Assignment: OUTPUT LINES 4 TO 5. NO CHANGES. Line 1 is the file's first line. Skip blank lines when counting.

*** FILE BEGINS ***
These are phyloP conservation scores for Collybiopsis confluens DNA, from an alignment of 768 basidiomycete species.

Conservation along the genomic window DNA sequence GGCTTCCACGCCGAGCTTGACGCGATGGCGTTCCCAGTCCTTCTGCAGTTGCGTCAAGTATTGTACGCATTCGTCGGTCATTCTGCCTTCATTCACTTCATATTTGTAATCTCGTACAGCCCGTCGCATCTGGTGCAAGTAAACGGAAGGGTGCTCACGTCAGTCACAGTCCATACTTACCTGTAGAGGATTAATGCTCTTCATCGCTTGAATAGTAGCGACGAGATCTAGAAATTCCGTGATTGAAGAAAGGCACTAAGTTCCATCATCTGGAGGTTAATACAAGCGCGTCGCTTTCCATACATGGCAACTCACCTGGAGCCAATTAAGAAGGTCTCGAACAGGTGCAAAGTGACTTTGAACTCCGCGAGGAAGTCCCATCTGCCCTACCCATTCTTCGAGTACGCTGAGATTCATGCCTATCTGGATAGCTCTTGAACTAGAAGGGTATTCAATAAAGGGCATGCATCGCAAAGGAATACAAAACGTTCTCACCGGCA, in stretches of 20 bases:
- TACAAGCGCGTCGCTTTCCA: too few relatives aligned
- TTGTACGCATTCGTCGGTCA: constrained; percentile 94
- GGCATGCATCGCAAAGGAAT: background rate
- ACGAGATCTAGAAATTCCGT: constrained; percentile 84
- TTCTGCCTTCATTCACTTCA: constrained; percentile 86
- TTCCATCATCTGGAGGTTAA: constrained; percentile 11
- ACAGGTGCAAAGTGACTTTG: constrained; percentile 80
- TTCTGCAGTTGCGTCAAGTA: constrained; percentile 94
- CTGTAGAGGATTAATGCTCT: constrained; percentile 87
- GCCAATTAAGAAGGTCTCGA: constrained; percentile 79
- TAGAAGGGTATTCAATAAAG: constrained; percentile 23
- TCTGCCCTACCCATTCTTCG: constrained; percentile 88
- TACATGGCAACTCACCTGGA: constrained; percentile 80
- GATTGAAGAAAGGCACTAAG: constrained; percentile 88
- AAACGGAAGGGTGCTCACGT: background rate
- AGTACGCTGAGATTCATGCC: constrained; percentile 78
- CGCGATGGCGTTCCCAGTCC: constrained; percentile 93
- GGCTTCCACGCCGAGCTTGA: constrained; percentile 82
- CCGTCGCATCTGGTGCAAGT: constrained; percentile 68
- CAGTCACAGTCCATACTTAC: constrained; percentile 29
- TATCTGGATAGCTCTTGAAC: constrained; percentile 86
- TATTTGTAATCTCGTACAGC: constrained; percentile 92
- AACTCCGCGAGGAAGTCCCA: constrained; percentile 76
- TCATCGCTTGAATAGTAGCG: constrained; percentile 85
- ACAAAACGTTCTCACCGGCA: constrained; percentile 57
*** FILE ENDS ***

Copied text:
- TTGTACGCATTCGTCGGTCA: constrained; percentile 94
- GGCATGCATCGCAAAGGAAT: background rate